[18:28] Andy Slavitt: Given that I think he’s probably hearing there’s not going to be a lot of investment and not going to be a lot of hiring until there’s a working public health strategy, that runs up against the fall and the lead up to the fall where he’s going to want the economy to be as normal as possible. What does he do? What does he do? How does he navigate the fact that he will not be able to fool science or the stock market, yet he’s got this political imperative?
[18:53] Anthony Scaramucci: So remember, I campaigned with him. And so he is, like it or not, is a good communicator. He may fumble syntactically and he may be loaded with bombast, but people watch him, because it’s like watching a — it’s almost like watching a verbal car crash. You know, you’re flipping through the channels, you see him like, okay, I got to watch this and you start rubber-necking him. Right. And so he would tell you if he was on your broadcast — and by the way, if you get him, I would love to hear that conversation — but he would tell you that this is a marketing competition. That running for president is a marketing competition. So let’s talk about marketing. There’s a narrative, there’s a brand, and then there’s an aspect of this thing where there’s an emotion. OK. I’d like to tell you that this is a hiring contest, and that there’s a board that gets together, and we’re searching for the best available candidate that’s data-driven and hits every one of those categories you describe in wartime. But it is not a hiring decision. It is a marketing competition and a popularity contest. So if the public health people convince him that he can’t get the economy open, that that will be devastation for him, he’ll go into a very big-time wartime narrative, OK? And then he’ll try to position himself as the person who can get you through this war and you’ve got to re-up him. This is almost 1940 for FDR. Right. I’ve run two terms, but we’re going to go to war, we can’t have Wendell Willkie. We got to have me. That will be his narrative. If he can somehow figure out a way to get the economy going before then, then he’ll run on the economy. And obviously, you know, he’ll viscerally attack Joe Biden.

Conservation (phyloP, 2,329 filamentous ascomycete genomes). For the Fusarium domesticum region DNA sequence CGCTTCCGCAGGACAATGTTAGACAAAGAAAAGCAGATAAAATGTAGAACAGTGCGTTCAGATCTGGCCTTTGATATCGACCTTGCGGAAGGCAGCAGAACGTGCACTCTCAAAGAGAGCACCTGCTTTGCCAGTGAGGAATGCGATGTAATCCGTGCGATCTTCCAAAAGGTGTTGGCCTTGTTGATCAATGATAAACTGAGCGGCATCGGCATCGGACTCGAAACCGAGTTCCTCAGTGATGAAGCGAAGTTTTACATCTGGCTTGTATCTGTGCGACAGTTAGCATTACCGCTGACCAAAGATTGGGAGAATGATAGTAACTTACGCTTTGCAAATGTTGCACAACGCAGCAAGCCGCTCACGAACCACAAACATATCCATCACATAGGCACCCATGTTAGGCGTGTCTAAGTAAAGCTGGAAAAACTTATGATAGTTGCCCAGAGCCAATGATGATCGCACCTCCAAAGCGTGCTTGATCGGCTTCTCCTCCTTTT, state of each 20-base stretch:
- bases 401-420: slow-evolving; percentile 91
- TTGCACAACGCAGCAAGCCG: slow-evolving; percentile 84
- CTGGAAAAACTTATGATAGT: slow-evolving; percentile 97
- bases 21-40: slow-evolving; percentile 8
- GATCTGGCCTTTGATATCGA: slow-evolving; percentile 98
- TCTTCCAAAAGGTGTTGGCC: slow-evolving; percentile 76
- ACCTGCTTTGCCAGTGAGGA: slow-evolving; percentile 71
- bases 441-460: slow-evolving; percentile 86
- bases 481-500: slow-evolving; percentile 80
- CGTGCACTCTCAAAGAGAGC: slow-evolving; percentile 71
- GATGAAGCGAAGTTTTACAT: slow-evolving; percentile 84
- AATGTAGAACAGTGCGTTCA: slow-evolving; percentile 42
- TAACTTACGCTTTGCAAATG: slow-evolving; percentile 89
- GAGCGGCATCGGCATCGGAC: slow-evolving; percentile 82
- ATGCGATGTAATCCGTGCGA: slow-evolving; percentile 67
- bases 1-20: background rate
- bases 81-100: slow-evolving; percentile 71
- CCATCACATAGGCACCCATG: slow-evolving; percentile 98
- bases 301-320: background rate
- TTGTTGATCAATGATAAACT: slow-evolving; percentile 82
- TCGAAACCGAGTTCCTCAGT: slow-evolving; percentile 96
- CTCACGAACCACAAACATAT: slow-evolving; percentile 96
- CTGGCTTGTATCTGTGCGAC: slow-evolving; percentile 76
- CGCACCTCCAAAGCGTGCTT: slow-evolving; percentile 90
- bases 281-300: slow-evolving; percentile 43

[20:37] Anthony Scaramucci: Now, I have an opinion on this. I think it worked in 2016, but I think it’s become less effective for him today. Meaning the bullying of public servants, and calling one guy low-energy and another guy lying Ted Cruz and crooked Hillary and all this sort of stuff, I think it was novel in 2016. But we’re now in a full-blown economic and health crisis. And it doesn’t strike me that 45 to 65 percent of the American people are going to want that nonsense coming into November. And so the real question for me would be very interesting, is he going to shift gears on that and he’s going to focus in a way differently than people expect? Because if he’s calling Vice President Biden “Sleepy Joe Biden,” I think Vice President Biden, whatever his strengths and weaknesses are, could run on a normalcy ticket.
[21:34] Anthony Scaramucci: His narrative could be, we’re going to return to normalcy. We’re gonna open up the tent. He may even suggest bringing some Republicans into his cabinet and trying to heal the country. And if I were in the Trump campaign, I would be worried about one thing: I don’t know if you saw this couple weeks ago on Super Tuesday 3, the registered voters in your neighboring state, Michigan, there were 500,000 additional registered Democratic voters for that primary that voted for Joe Biden. I mean, some voted for Bernie Sanders, but the point was there were 500,000 more. And so if I was on the Trump campaign, I’d say, whoa, the passion is on the side of the Democrats. This is a defeat-Trump-at-all-costs. Today as we speak, as you and I sit here today, Bernie Sanders is out of the race and he has fully and full-throatedly endorsed Joe Biden. He didn’t do that at this time in 2016, and there was certainly that morass related to how he lost last time. But this time, Bernie Sanders is of the opinion that he respects and likes Vice President Biden, and those “Bernie Bros,” he’s going to galvanize as many of them as possible to defeat Donald Trump. So I think Trump’s gonna lose. And I’ve been saying that since January, though I was at the World Economic Forum with a group of elites. Trump’s going to win. It’s a slam dunk. These are the very same people that said he couldn’t get the nomination in ‘16. The very same people that said we had limitless growth in 2007. And then after the crisis was over in January 2009, they said we’re going into Hades with our world and the economy.